Thursday, January 21, 2010

When the French need to prove they're French...

Who decides on your race, ethnicity or nationality? What are the features you need to have in order to be placed in one of these categories? While I am usually more concerned with deconstructing such categories and with showing how unsustainable they are, this post will be slightly different.

A few days ago, TIME published an interesting story on how the French must prove they are French. The idea was that children born abroad to parents that were French nationals are having a hard time getting their nationality recognized by France. If this nationality is not recognized, then you cannot be a French citizen. However, to be recognized as such, you need to be either born out of French parents, or to be born and to have lived in France until you reach adulthood. The TIME story traced the saga of one of the children born outside of France from French parents who were working abroad at the time.

Without getting into the intricacies of the law here, it is interesting to observe the struggle around defining what nationality is, who has the authority to recognize it and by what means it can actually be attained.

Nationality is a notoriously hard to define concept. Back in the 1950s, Karl Deutsch defined it as "a term which may be applied to a people among whom there exists a significant movement toward political, economic, or cultural autonomy” (1953, p. 3). There were obvious problems with this definition, and Deutsch was the first to notice that: just how do you measure that? It is fine to say "a people with a common will to being autonomous", but just what does the 'common will' mean here? Do you count those who are not in favor of that autonomy? Do you count those who do not recognize themselves as belonging to the group in question, but still live with the group?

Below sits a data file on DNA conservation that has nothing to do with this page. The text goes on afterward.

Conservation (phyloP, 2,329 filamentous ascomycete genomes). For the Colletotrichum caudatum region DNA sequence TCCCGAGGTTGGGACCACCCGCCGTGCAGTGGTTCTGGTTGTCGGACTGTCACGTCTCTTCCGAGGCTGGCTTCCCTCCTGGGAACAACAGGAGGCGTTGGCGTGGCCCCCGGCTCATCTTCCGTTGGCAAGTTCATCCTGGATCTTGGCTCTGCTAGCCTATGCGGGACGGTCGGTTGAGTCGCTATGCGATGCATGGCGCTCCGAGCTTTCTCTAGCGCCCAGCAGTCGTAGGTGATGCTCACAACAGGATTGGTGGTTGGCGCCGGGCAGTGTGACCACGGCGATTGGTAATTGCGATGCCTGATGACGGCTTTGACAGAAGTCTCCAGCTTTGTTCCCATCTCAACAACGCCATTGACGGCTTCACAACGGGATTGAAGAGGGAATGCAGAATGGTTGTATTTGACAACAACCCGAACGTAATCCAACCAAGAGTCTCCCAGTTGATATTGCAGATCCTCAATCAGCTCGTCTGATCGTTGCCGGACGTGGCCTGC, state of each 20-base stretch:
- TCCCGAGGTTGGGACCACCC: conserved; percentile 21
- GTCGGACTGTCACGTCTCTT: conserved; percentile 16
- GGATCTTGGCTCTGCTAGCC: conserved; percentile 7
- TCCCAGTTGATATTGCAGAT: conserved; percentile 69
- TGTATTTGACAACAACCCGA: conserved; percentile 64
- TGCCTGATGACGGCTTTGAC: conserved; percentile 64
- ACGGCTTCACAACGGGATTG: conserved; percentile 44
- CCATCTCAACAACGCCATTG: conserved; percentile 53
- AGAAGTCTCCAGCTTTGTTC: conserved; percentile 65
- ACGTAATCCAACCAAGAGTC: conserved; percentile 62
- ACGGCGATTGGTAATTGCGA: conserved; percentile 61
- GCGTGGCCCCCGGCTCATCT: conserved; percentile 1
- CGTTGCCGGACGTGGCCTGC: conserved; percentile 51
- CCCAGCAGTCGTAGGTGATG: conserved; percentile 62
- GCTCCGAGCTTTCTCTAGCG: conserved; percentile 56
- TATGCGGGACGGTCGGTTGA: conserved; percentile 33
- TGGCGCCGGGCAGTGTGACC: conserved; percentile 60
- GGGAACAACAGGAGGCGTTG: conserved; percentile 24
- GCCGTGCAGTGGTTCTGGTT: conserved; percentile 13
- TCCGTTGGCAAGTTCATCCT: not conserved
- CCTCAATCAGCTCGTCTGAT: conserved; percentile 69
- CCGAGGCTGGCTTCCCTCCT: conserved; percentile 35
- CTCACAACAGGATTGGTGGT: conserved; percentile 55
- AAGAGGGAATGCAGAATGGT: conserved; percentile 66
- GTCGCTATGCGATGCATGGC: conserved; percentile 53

And even if you come up with seemingly more 'objective' features to define nationality, such as language or common history, you're in trouble again. For instance, language is not as uniform as we want to believe it. In fact, language is better understood as 'languages', where the plural emphasizes the lived diversity of spoken dialects.

However, trying to understand 'what nationality is' is by far less interesting than trying to understand 'how nationality becomes the main principle of categorization' within modern world. Since most people are social beings, they have always lived in groups. What's different in modernity is the nature of the group boundary as well as the importance of the group as an essentializing force acting upon the individual. To the extent that nationality becomes the political principle justifying the organization of the state, nationality also becomes the most important category defining who is in and who is out, who has access to resources, and who has rights or not.

The overlap between nationality and the monopoly of authorized violence (the state) is the most intriguing and the most problematic one. With this overlap, the main authority in placing you within groups resides with the state. The state takes over the possibility of negotiating this placement in everyday life and rigidifies it into a set of rules that establish your location within a system of rights and exchanges.

Photo credits: fdecomite
References: Deutsch, K. (1953) Nationalism and Social Communication. An Inquiry into the Foundations of Nationality. NY: The Technology Press of the Massachusetts Institute of Technology & John Wiley & Sons, I nc.; London: Chapman & Hall, Ltd.

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